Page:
The Greatest Shot Of The Decade: Ray or Kyrie?

When it comes to NBA Finals 2010-2019 there have been some spectacular moments. There was Metta World Peace hitting a three with a minute left to secure Kobe Bryant’s immortality in 2010. There was Dirk Nowitzki’s fourth quarter 16 footers to seal the upset win in Miami which nearly sent LeBron James into a summer coma. How about Andre Iguodala’s two threes to give the Warriors a 15 point fourth quarter lead and ruin any idea of a Cleveland comeback in 2015? Fred Van Vleet’s three broke a 101-101 tie and the Raptors beat the Warriors in their last game in Oracle last June.

Defense matters but championships are won because shot makers do what they do. They put the ball in the hole when the pressure is on. No shots had greater pressure than Ray Allen’s three in 2013 and Kyrie Irving’s jumper in 2016.  One was in a game 6 and one was in a game 7.

Let’s start with Ray Allen and the shot that Miami will never forget. It was Game 6 with Miami trailing 3-2 to San Antonio.  After Kawhi Leonard’s second free throw gave the Spurs a 3 point lead with 19 seconds left, LeBron James sized up a three. It was hero ball. If he made it, his Miami moment was anointed as Jesus walking on water. If he missed and Miami lost another title, their second in three years, James was going to be blamed for the choke.

LeBron missed. But because Greg Popovich took Tim Duncan out the game and inserted Boris Diaw, Chris Bosh had the size and angle for the rebound. He darted it to the corner and Ray Allen. Allen could make that shot blindfolded. Allen made 2,973 threes in his career. But the pressure is what made the shot epic. He didn’t hesitate. Swish. Overtime. In overtime, Allen hit a bucket and made two free throws plus stole the ball from Manu Ginobli. The Heat advanced to a Game 7 because Ray Allen was Ray Allen.

What No One Talks About. The Ray Allen shot wasn’t a buzzer beater. The Spurs had the ball with .06 left. Tough but not impossible. Tony Parker missed.

The Legacy of Ray Allen’s Shot.  Had Allen missed, the Heat would have been the 2008 Celtics and the 2004 Pistons. One title.  Misunderstood and underachievers. Hype but nothing else. But Ray Allen authenticated “The Decision.” That was the last title for LeBron, Wade and Bosh. Ray Allen reminded everyone talent needs clutch.

Three years later, Kyrie Irving was immortalized in a Game 7 that never should have happened. The Warriors were up 3-1. Then Draymond Green was suspended. Kyrie and LeBron took 54 shots with a missing Green while Steph Curry missed 13 of his shots and Harrison Barnes missed 12 of his. Cavs won by 15. In Game 6, LeBron was in refuse to lose mode at Quicken Loans. He had 41 points and 11 assists. Draymond was back but it didn’t matter.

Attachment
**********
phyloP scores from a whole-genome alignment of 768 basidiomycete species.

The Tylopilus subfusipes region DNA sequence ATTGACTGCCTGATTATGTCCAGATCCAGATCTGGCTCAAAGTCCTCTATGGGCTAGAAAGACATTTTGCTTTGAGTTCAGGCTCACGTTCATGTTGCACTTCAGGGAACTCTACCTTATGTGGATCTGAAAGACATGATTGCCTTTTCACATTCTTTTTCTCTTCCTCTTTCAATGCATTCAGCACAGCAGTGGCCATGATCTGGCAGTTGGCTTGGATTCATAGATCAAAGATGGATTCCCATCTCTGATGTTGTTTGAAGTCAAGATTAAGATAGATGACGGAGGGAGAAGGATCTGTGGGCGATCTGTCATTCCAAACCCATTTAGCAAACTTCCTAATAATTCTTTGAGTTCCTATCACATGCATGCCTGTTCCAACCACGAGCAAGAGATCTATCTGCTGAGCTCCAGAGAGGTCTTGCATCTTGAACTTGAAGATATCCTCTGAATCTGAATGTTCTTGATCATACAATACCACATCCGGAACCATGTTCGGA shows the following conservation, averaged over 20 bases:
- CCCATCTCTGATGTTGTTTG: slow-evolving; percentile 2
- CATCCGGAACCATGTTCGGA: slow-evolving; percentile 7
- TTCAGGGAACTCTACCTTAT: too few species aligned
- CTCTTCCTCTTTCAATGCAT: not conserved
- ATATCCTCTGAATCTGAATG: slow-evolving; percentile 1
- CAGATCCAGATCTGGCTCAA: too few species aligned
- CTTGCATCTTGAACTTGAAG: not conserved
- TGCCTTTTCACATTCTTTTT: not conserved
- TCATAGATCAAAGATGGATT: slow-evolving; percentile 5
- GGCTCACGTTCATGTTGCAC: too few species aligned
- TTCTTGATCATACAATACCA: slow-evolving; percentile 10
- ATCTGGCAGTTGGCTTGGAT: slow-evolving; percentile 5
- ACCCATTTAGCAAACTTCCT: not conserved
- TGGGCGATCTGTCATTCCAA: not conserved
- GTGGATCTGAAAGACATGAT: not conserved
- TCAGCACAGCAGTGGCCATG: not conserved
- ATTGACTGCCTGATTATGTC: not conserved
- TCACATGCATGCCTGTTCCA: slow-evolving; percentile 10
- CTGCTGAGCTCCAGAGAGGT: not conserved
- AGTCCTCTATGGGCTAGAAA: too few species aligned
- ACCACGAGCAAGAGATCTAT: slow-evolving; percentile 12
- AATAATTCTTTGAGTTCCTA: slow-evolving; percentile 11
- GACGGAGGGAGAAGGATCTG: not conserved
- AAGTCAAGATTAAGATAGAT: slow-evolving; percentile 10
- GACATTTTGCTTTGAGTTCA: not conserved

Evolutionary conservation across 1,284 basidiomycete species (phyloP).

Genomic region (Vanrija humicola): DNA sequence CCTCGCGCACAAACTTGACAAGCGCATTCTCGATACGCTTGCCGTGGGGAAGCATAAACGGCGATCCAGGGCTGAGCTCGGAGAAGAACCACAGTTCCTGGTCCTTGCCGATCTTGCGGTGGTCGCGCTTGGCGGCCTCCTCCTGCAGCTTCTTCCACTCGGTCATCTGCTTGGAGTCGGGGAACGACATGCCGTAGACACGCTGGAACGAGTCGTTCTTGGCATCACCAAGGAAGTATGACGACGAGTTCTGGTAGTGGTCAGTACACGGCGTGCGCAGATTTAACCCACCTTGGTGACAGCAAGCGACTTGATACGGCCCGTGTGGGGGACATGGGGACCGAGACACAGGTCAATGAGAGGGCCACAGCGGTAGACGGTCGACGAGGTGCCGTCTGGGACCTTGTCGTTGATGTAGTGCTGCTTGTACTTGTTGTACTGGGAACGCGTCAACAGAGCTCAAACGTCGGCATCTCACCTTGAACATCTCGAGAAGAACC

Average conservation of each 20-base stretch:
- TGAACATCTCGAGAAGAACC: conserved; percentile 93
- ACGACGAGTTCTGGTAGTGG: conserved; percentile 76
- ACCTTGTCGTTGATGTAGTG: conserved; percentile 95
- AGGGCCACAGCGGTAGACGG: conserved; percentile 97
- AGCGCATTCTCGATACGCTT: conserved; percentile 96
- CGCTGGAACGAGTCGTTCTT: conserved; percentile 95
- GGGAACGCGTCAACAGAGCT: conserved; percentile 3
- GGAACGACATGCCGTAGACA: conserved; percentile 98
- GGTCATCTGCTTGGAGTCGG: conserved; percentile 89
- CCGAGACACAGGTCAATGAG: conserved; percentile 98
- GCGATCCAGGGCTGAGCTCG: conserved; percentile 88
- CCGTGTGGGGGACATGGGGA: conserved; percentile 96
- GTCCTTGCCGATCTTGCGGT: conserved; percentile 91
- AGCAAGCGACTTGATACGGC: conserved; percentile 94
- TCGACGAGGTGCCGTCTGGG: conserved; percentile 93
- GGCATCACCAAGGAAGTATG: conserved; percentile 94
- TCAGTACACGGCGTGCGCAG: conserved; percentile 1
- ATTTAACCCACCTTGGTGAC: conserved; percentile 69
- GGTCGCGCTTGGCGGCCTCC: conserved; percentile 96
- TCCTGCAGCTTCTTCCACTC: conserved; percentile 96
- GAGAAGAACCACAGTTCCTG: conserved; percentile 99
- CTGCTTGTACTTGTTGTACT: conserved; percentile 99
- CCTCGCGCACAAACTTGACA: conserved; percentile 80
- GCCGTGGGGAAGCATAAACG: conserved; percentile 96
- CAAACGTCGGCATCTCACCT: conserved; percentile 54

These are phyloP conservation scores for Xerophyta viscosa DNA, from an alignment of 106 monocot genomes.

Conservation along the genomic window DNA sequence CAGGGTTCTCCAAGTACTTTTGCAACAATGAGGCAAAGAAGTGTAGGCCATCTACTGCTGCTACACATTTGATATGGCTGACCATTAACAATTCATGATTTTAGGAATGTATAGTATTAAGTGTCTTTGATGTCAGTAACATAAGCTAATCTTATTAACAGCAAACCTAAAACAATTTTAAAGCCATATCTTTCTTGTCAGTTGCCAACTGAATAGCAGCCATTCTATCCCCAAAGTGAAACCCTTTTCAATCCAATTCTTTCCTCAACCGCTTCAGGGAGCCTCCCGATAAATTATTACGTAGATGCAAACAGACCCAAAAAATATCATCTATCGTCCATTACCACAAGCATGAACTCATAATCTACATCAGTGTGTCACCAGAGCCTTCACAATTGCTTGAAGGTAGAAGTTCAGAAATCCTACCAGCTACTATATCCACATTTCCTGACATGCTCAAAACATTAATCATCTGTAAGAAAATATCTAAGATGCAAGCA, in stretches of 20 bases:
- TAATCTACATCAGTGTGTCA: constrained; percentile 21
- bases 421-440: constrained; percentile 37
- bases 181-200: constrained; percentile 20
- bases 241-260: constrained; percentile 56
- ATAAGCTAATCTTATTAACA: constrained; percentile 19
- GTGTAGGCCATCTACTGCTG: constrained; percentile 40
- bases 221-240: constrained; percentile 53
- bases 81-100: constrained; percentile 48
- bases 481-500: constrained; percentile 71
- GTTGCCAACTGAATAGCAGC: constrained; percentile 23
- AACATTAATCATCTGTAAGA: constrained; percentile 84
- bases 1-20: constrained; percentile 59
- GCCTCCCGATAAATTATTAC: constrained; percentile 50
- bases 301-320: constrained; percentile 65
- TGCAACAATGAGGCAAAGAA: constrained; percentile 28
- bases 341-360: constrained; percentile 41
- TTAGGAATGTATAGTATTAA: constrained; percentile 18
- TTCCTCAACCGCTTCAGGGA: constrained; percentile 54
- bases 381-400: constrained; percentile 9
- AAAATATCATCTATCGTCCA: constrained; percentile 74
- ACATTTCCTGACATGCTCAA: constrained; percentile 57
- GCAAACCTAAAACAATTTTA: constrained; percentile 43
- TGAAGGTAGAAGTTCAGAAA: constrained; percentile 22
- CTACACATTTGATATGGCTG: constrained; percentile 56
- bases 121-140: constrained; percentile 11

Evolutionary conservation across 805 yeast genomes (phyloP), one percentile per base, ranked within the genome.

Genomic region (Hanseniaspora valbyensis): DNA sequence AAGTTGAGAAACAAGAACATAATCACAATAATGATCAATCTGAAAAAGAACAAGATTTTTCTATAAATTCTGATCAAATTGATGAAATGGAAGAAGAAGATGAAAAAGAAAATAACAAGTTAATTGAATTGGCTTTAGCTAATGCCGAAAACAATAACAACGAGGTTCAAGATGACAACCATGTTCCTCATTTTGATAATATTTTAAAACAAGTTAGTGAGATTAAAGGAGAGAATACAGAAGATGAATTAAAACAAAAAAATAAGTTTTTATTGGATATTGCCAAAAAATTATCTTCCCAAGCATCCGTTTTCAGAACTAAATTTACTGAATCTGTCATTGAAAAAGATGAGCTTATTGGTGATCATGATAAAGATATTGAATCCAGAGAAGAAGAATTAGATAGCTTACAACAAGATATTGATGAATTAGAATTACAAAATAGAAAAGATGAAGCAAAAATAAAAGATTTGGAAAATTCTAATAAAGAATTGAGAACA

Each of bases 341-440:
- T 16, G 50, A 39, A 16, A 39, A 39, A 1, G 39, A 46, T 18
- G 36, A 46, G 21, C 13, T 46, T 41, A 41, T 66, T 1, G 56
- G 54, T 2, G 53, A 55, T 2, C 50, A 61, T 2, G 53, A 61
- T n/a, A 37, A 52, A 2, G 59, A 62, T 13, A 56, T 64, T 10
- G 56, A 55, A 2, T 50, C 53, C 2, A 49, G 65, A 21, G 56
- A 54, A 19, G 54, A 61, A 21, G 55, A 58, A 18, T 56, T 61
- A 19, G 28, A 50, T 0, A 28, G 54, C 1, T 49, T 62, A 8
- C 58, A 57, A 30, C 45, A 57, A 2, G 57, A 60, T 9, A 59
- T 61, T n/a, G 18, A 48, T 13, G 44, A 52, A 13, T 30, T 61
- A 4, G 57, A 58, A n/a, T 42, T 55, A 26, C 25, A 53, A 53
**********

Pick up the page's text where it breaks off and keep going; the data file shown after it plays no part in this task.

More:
In Game 7, Draymond Green was the most efficient player on the floor. 73% and 75% from three. His teammates felt the pressure. Steph missed 10 threes and 13 shots overall, none more costly than a hero three over Kevin Love that was exactly what the Cavs wanted. Klay Thompson missed 8 threes. What was supposed to be a Warriors 73 win regular season triumph in the playoffs was a tense game with both teams missing shots, making defensive plays, and creating tension among fan bases. But here’s is the root of the root.

The score was 89-89. With two minutes left:

  • Draymond Green missed a three
  • Kyrie Irving missed a j
  • Iggy had his shot chased down by LeBron James with a clean OMG block
  • LeBron then missed a 5-footer
  • Curry missed a bomb three

It was set up perfectly for Kyrie Irving and his dribble. A step back and he launched a three in the face of Steph Curry. It was the kind of shot that gives redemption. Irving had suffered through the Cavs hell years. He bit his tongue when LeBron James said “my guys” as if Irving was his sidekick and not his equal.  It was that one perfect moment. All the misery before then had a purpose. But the game wasn’t over.

Curry responded. A crappy shot over Kevin Love that had zero chance. The Cavs were still clinging to a 3 point lead. Irving’s next shot was blocked by Iggy. Irving got the rebound and was fouled. But the Warriors weren’t in the penalty. When Draymond fouled LeBron, he missed the first free throw and Oracle exhaled. It was not over. Perfect season still had a chance. But Bron made the second. 11 seconds left. Another Curry miss and that was that. The Cavs won their first title in franchise history and in doing so they slayed Goliath. They ruined the Warriors perfect season.

The Legacy of Irving’s Shot. The Warriors lost their relevancy as greatest ever. Had Kyrie missed and Steph connected, had the Warriors won in 2016 and then in 2017 and in 2018, they would have four-peated and the only team to have done that is the vaunted Celtics. Kyrie effectively poked a bunch of giant holes in the Warriors mythology. Steph didn’t have a good series because he wasn’t 100%, exhausted and banged up from trying for 73 wins. It was a cautionary tale. What matters more? A regular season record? Or, a title?

In the aftermath of his shot, Kyrie Irving began to isolate himself from the team and LeBron James. He did a huge thing on a national stage and now he wanted compensation, attention, and recognition. That shot ended the Cavs as we know it. Despite them making history.

Epilogue. When Ray Allen hit his majestic shot, he was 37 years old. Kyrie was 24 years old when he made the shot that Cleveland will never forget. His career hadn’t even reached his prime. The shot gave Kyrie incentive to chart his own path, follow  his own muse, make a way where there was no way. Ray was an older player with a  lot of jumps in his legs. He was cold from the field that spectacular night but the lights were bright and he came through in the moment that will live on in Miami Heat history.